Georgic rest and pastoral labor: John Clare’s Environmentalism AND “Fled for Shelter to a Heart of Nature”: gender and the environment in Mary Wilkins Freeman’s Six Trees

UNCG Author/Contributor (non-UNCG co-authors, if there are any, appear on document)
Gianina Marie Coturri Sorenson (Creator)
The University of North Carolina at Greensboro (UNCG )
Web Site:
Karen Kilcup

Abstract: Although John Clare, a Romantic era poet, has been lauded as one of the earliest environmental poets, few scholars have identified the specifics of his environmental argument. Clare’s position seems obscure not only because his position shifts but also because he draws heavily on pastoral and georgic literature to craft his environmental claims. Clare's complex transformations of georgic and pastoral themes reveal his desire to form what I call a mingled community, one that strives to include humans and non-human nature. Much Clare criticism has examined the same poems, particularly his political poem, “The Mores.” My work analyzes this poem but, to create a larger poetic context, I will also examine “Proposals for Building a Cottage” and “The Cottager.” The former text evokes georgic poetry, but resembles a pastoral; in contrast, “The Cottager” clearly adheres to georgic poetry, while still utilizing various pastoral elements. The complex relationship these poems have with classic al poetry help illuminate “The Mores.” Although this poem seems less related to typical pastoral and georgic tropes, its subtle connections embody Clare’s environmental argument. After examining “The Mores,” which depicts wild nature alongside a human community, I will explore Clare’s badger poems. The s e poems illustrate the mingled community that Clare wishes to build between the natural environment and humans, and establishes his status as an environmental poet. In 1903, Mary Wilkins Freeman published a volume of short stories. The stories in Six Trees (1903) revolve around a transformative experience. Freeman inflects all the stories with a strong environmental argument informed by gender that makes her much more of an environmental writer than most scholars have acknowledged. The author argues in each story that people need a connection to nature, whether that is a great pine in the middle of the wilderness or an ornamental poplar in the front yard. Without this connection, people lose track of what is important and begin to overemphasize humanity, forgetting not only that nature has a place in the world but also that nature can promote spiritual enlightenment. Freeman asks her readers to replace outdated and anthropocentric religious models with a more inclusive spiritualty that incorporates nature and emphasizes relationships between humanity and the nonhuman world. I will examine how each story contributes to Freeman's ecofeminist argument. Throughout the collection, the illustrations form a meta-text, one that complicates the main text. By examining the interaction between the text and the illustrations, Freeman's ecofeminism emerges. Ultimately, my analysis of Six Trees will demonstrate Freeman's importance to the environmental canon and early ecofeminism.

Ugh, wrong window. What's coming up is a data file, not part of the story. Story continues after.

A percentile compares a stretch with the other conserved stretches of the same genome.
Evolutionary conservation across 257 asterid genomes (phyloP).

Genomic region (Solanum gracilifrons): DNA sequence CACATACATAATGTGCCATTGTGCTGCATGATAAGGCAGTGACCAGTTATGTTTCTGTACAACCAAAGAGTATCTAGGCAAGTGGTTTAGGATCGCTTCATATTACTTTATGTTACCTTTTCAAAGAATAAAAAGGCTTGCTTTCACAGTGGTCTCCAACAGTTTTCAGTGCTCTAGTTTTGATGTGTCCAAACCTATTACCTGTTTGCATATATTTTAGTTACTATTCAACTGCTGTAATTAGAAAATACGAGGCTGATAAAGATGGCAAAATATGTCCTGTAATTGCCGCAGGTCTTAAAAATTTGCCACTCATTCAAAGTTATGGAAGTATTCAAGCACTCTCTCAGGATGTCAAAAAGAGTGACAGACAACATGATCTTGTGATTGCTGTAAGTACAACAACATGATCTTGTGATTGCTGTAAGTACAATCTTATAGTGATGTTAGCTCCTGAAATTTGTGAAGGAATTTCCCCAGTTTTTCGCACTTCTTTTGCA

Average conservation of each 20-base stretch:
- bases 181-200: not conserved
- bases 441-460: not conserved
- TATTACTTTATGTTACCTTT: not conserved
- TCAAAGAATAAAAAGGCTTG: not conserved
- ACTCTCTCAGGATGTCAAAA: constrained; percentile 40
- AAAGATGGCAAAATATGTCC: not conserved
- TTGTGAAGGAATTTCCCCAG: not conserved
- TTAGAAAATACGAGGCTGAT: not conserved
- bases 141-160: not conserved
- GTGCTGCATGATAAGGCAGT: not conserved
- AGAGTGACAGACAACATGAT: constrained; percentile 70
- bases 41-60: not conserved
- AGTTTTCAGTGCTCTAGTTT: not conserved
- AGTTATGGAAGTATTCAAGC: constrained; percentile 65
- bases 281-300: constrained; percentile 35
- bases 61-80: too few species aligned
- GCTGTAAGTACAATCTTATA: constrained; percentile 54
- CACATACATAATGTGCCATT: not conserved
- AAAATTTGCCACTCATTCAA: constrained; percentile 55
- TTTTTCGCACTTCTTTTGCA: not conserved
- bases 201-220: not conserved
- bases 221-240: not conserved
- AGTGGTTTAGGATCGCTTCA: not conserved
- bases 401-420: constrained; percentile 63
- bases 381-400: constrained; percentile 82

Additional Information

Language: English
Date: 2015
Clare, Ecofeminism, Environmentalism, Freeman
Clare, John, $d 1793-1864 $x Criticism and interpretation
Freeman, Mary Eleanor Wilkins, $d 1852-1930 $x Criticism and interpretation
Nature in literature
Environmentalism in literature

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